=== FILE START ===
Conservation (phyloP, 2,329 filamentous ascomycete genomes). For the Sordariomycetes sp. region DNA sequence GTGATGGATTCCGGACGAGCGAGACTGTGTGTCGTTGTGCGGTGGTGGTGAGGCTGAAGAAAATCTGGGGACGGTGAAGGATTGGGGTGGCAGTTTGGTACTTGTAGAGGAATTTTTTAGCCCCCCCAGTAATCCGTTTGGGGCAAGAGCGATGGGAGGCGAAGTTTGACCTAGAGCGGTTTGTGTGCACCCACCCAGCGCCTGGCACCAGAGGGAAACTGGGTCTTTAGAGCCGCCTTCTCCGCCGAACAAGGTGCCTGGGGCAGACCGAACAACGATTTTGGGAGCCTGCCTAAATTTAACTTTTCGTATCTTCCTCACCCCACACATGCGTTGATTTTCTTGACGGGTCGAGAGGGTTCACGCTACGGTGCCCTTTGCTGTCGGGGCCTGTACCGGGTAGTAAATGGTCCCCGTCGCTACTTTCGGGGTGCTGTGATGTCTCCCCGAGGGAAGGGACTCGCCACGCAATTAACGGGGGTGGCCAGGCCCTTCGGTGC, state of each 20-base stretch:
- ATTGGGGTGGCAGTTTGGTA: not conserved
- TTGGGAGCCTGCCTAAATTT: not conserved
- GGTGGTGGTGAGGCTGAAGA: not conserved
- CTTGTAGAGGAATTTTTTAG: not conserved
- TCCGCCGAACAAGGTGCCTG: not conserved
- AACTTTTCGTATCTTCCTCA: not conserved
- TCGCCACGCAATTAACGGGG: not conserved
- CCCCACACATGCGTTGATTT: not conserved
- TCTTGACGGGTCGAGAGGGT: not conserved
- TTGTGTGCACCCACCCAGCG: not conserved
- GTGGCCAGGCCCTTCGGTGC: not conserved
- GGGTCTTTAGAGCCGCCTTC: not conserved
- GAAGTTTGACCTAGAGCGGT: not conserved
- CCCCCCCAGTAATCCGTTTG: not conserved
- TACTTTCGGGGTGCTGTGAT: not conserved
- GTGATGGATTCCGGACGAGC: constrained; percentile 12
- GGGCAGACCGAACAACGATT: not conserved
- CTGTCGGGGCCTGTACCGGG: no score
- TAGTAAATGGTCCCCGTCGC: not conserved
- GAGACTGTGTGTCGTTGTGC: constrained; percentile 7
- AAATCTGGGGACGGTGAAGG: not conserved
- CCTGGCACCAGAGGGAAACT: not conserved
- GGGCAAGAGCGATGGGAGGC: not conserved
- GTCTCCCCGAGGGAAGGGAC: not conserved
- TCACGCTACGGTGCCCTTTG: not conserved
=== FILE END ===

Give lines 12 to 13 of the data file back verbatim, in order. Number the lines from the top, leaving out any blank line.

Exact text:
- GTGGCCAGGCCCTTCGGTGC: not conserved
- GGGTCTTTAGAGCCGCCTTC: not conserved